In order to feel the harsh cold of winter to our bones and for an adventurous welcoming to 2015 in another country, me and one of my friends from university, found ourselves at İstanbul Sabiha Gökçen airport waiting for our delayed flight to Moscow on 25th of December 2014. Four hours delay due to the snow and stormy weather conditions, we were still thinking if everyone who heard about our trip was right. Soon as the people who learned that we would be spending new year’s eve in Moscow, they came to us with all their prejudice and stereotypes about the city’s safety, cold weather and a lot of questions about what an earth were we thinking to do on our own in such a cold weather in Moscow. (Let me add that all the people who sounded negative about the city were the ones who never have been there.) In spite of all the comments we had to hear, we were so determined and excited about our trip.
When we arrived at Domodedovo International Airport, we didn’t know what is waiting for us out there except having two small cards of metro lines given us by a lady, saying that she won’t need them as she knows already whom we met and talked during our awaiting back in İstanbul. When we arrived at the metro by the shuttle bus from airport, as a person who used metro only a few lines in Ankara ( capital of Turkey) and İzmir (another city which lies on west of Turkey), I was completely frozen by the virtue of the atmosphere within the metro and also the Cyrillic letters were all over the place, which looked totally “alien” to me. Finally, we could figure out our way and reached our stop. Under the heavy snow with the beautiful view at the night and the next morning, I was still feeling like it didn’t happen, as if we were still in a dream.
After the breakfast, we left our hostel at Presnensky, within 15 min. walking distance to Red Square and Moscow Kremlin, in order to catch Novodevichy Cemetery (at Sportsivaya Station) before it closed. We were both so excited that we were going to visit Nâzım Hikmet’s gravestone, a Turkish poet, novelist, playwright, who died in Moscow in 1963. On the way to the cemetery, buying one clove from a florist shop, we left our prays and notes at his gravestone, we did head back to Tretyakov State Gallery. Shiskin (1832-1898) has become one of my favourite artists after i saw his masterpieces.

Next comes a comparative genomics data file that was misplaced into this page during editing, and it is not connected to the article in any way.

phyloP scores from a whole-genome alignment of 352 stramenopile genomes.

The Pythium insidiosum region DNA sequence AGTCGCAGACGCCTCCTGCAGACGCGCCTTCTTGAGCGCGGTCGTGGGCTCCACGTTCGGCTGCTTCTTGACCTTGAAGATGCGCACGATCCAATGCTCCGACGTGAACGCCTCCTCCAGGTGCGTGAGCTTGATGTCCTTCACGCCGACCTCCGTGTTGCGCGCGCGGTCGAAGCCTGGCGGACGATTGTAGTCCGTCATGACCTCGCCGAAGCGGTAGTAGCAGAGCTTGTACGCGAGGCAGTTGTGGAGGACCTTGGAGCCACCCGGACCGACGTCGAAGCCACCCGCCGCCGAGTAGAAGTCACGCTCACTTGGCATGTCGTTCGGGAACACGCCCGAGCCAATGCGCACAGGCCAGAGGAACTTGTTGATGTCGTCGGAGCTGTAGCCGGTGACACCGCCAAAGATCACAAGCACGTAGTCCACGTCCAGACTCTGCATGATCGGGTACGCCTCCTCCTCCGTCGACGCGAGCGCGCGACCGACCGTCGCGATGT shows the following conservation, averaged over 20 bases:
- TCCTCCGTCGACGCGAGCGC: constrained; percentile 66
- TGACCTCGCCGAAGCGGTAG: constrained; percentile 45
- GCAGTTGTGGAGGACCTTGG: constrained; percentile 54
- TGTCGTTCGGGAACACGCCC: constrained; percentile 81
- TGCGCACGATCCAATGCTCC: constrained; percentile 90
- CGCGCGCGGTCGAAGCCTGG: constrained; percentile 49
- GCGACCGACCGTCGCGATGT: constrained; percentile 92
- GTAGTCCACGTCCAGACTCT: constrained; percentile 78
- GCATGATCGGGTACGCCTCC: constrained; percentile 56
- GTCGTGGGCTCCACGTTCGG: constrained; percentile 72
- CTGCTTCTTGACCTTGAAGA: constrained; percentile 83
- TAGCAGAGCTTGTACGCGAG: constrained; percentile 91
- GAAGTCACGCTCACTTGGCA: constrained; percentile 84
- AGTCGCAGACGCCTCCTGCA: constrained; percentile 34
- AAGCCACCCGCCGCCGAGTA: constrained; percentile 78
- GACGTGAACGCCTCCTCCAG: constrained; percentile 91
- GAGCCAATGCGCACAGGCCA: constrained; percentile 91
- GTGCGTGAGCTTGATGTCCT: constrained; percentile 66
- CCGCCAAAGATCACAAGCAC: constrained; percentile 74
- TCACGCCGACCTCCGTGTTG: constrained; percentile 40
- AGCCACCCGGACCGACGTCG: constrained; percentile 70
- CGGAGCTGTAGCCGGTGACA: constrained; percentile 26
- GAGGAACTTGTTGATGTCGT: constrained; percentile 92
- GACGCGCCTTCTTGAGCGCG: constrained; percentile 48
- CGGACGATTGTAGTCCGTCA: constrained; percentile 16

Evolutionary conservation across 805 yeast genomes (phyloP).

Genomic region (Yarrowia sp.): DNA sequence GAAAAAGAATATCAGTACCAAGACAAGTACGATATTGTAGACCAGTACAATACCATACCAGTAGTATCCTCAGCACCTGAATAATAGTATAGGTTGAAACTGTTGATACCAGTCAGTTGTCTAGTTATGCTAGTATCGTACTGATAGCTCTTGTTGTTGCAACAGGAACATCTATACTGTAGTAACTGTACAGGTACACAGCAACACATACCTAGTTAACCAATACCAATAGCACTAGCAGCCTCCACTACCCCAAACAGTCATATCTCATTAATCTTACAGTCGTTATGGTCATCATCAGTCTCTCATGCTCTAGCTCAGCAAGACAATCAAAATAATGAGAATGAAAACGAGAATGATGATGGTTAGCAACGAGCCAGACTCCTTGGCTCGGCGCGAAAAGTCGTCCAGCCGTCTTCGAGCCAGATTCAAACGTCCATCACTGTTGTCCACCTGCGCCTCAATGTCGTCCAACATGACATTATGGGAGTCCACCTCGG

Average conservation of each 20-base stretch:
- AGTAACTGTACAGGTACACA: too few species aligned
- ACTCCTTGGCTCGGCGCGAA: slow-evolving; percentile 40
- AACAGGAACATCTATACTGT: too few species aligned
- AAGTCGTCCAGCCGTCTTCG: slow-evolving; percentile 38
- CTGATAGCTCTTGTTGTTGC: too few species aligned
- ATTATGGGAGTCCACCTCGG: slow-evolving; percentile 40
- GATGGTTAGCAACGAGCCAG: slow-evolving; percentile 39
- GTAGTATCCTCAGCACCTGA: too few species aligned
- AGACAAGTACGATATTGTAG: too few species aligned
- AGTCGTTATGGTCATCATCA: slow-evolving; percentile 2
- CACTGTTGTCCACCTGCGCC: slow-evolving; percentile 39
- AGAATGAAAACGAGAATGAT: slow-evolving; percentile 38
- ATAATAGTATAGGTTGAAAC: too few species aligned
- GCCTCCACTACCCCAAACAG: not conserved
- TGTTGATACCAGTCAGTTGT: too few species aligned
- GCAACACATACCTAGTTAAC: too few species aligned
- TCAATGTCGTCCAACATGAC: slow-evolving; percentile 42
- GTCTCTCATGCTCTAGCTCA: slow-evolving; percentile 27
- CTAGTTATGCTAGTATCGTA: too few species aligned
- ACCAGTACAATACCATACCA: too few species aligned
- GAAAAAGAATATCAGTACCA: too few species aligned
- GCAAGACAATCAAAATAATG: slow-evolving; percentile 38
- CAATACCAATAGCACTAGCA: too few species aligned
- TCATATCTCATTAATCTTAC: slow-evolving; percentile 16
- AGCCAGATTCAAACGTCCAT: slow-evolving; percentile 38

On the 3rd day of our arrival, early in the morning, we were supposed to meet a friend, Olga whom we met through couch-surfing, in front of Lenin’s Mausoleum. However we accidentally entered in the Kremlin instead. Still having some time, we walked around in the Kremlin, took some photos and looked at the detailed carved churches. Thanks to Olga’s company, we saw many places until the evening. First GUM (historical building used as shopping centre at Red Square), State History Museum next, having lunch at MyMy ( restaurant with some traditional meal), we continued the day walking in Arbatskaya street which pretty much looked like İstiklal Street in İstanbul. After that we went to Gorky Park and seeing the Moscow River frozen, took my breath away, it was such cold that we couldn’t continue walking outside and had to give a break at a cafe inside the park. Leaving Olga with many gratitudes, I was feeling so happy for the day we had.
On our last day in Moscow, after seeing Lenin’s Mummy (during weekend open between 10:00-13:00 free, taking photos was not allowed), and the eternal fire by the wall and the park outside the Kremlin, we went to Fallen Monument Park at Yakimanka District. Seeing many sculptures and statues within the snow and the weather was even colder than I could describe,however I totally felt warm inside thanks to all the art I’ve seen.
After we went to Pushkin State Museum of Fine Arts, just the opposite Cathedral of Christ the Saviour, we were ready for our next trip to Minsk. When we arrived the Belaruskaya Train Station, just ten minutes before our train left, when we showed our ticket to the people in front of us to be sure, a man helped us to find our train as we were obviously waiting at the wrong place but we didn’t know that. I will never forget the man who helped us diligently and run back to his train in rush.